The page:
Computer-assisted cognitive behavioral therapy for pregnant women with major depressive disorder

Deborah R. Kim, Liisa Hantsoo, Michael E. Thase, Mary Sammel, C. Neill Epperson

Research output: Contribution to journalArticlepeer-review

17 Scopus citations


BACKGROUND: Pregnant women with major depressive disorder (MDD) report that psychotherapy is a more acceptable treatment than pharmacotherapy. However, although results of several studies suggest that psychotherapy is an effective treatment for pregnant women, logistical barriers-including cost and traveling for weekly visits-can limit real-world utility. We hypothesized that computer-assisted cognitive behavior therapy (CCBT) would be both acceptable and would significantly decrease depressive symptoms in pregnant women with MDD.

METHODS: As a preliminary test of this hypothesis, we treated 10 pregnant women with MDD using a standardized CCBT protocol.

RESULTS: The pilot results were very promising, with 80% of participants showing treatment response and 60% showing remission after only eight sessions of CCBT.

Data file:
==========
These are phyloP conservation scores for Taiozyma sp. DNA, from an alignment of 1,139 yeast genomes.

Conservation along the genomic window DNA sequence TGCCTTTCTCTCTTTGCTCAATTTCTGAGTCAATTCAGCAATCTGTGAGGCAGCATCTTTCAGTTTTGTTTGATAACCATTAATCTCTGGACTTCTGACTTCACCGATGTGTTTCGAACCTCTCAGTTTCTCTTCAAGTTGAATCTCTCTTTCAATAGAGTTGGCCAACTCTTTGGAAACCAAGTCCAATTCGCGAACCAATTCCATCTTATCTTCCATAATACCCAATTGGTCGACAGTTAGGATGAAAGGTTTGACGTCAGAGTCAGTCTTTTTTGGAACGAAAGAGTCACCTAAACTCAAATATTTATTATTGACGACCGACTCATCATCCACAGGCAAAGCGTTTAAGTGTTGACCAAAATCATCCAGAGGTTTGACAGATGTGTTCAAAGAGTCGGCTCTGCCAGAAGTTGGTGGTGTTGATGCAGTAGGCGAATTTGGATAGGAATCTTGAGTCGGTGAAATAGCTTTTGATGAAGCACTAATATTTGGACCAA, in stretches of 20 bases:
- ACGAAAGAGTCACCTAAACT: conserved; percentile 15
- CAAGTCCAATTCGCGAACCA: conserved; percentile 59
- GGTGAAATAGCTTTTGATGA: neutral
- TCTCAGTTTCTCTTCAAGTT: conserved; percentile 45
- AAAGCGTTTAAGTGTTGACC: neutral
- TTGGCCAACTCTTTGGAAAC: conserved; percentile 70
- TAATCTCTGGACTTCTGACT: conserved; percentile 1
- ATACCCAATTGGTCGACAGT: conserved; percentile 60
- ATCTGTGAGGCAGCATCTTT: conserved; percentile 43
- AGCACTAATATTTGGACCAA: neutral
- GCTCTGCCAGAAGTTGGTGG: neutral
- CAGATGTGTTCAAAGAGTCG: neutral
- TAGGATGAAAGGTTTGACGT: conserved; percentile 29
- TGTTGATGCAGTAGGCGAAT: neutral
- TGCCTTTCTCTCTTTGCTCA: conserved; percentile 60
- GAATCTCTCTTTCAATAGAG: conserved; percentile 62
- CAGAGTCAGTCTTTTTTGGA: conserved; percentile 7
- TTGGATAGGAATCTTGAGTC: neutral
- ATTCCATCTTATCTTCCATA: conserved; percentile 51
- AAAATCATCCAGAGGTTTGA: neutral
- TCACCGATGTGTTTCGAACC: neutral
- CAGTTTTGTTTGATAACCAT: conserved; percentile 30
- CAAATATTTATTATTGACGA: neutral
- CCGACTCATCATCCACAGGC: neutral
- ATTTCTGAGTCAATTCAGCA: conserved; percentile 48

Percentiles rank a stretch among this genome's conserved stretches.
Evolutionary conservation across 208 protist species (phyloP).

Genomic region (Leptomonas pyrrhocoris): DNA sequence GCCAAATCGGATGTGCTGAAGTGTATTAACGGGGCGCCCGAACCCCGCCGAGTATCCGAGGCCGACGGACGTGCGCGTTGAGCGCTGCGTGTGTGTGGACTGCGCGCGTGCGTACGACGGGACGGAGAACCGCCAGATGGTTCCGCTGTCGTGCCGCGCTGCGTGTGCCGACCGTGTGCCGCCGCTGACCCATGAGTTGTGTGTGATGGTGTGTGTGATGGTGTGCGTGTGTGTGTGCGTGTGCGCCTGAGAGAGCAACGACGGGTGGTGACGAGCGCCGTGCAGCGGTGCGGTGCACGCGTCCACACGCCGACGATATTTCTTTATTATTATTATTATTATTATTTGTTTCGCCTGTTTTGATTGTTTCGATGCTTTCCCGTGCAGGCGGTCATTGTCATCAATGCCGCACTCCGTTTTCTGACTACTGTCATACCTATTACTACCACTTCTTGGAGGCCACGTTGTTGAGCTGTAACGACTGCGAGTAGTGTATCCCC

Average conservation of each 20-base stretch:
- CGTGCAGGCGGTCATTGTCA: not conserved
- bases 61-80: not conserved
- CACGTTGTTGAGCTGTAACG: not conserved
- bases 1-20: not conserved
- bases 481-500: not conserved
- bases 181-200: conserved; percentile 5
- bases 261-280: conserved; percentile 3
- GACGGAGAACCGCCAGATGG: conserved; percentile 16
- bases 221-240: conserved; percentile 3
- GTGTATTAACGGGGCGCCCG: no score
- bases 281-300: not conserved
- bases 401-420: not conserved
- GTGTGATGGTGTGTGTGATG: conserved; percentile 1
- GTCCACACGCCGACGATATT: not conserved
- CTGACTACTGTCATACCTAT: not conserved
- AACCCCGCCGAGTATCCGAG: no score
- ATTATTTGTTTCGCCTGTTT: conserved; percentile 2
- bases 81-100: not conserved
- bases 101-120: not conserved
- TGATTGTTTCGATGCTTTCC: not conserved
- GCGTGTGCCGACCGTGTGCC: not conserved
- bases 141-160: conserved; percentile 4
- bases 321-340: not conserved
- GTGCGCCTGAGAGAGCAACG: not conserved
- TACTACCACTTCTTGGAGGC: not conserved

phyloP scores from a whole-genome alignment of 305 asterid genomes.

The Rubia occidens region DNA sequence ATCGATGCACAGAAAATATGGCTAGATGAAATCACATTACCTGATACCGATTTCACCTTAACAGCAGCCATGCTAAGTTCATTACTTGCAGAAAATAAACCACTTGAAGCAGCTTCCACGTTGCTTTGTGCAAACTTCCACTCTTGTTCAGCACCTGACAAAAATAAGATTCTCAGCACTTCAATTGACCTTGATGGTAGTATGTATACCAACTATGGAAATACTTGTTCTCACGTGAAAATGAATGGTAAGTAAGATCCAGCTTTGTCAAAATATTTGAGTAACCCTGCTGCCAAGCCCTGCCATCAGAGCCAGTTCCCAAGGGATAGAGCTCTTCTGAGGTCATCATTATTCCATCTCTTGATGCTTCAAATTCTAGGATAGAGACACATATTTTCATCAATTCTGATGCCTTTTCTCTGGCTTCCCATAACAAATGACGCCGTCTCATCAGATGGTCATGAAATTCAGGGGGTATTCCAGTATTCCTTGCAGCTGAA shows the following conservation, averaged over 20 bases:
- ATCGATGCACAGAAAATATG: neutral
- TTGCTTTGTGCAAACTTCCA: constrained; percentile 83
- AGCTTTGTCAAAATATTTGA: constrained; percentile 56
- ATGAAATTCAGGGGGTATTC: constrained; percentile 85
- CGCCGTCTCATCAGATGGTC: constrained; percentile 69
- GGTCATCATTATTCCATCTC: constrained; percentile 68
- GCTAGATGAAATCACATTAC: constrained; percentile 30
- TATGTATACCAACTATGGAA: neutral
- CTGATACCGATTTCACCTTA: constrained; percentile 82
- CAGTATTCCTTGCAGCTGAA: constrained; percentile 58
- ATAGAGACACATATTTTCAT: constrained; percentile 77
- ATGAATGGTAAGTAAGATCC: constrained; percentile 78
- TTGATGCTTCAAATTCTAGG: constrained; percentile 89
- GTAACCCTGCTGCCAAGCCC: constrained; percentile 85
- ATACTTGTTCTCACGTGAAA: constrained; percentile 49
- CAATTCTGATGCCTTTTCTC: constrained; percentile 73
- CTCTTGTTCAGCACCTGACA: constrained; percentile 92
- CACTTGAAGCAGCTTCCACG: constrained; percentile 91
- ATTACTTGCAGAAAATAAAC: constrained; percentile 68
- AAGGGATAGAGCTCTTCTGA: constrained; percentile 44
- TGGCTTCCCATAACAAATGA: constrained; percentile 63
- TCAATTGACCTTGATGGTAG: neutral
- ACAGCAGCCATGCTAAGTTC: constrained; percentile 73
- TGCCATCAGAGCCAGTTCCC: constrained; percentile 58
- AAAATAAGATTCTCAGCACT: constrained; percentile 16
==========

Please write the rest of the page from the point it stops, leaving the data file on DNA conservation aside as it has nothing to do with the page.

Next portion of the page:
CONCLUSION: A larger, randomized controlled trial of CCBT in pregnant women with MDD is warranted.

Original languageEnglish (US)
Pages (from-to)842-848
Number of pages7
JournalJournal of women's health (2002)
Issue number10
StatePublished - Oct 1 2014
Externally publishedYes

ASJC Scopus subject areas

  • Medicine(all)


Dive into the research topics of 'Computer-assisted cognitive behavioral therapy for pregnant women with major depressive disorder'. Together they form a unique fingerprint.

Cite this